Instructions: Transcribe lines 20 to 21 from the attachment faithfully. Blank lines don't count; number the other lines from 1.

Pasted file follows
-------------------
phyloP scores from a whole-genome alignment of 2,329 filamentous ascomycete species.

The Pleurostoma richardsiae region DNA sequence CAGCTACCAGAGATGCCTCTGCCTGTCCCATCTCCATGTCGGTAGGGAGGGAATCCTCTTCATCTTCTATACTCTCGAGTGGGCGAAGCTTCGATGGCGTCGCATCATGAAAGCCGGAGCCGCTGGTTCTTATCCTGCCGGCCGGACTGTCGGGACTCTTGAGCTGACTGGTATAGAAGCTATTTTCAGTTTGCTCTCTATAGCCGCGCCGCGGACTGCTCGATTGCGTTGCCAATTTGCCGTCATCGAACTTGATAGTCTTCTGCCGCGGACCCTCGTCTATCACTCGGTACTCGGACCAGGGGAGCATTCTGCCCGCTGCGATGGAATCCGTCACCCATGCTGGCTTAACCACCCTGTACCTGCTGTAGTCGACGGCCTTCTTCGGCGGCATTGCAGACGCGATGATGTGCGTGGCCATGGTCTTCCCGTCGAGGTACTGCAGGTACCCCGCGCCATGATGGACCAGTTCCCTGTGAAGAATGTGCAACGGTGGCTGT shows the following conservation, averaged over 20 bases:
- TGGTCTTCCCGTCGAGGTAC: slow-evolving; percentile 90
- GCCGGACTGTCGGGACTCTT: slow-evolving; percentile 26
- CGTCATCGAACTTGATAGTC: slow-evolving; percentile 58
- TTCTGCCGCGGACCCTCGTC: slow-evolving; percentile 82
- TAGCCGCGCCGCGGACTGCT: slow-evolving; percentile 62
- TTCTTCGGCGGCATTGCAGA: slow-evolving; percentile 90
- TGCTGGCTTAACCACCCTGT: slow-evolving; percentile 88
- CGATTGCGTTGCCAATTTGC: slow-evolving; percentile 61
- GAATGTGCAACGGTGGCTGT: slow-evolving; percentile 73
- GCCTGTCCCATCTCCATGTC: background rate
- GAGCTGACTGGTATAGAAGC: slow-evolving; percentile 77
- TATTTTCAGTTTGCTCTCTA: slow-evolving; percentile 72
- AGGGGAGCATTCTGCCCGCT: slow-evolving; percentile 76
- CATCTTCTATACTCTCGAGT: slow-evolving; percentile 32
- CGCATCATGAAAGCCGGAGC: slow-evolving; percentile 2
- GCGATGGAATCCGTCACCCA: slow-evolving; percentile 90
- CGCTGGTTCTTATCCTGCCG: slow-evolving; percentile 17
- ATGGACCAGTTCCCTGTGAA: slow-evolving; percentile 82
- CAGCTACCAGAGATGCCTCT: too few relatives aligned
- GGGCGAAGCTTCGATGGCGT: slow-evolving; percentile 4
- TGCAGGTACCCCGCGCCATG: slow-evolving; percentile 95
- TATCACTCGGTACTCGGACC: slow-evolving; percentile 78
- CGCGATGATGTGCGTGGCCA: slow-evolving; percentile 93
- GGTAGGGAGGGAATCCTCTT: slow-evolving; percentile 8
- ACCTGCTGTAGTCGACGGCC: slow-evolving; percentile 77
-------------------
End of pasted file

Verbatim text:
- ATGGACCAGTTCCCTGTGAA: slow-evolving; percentile 82
- CAGCTACCAGAGATGCCTCT: too few relatives aligned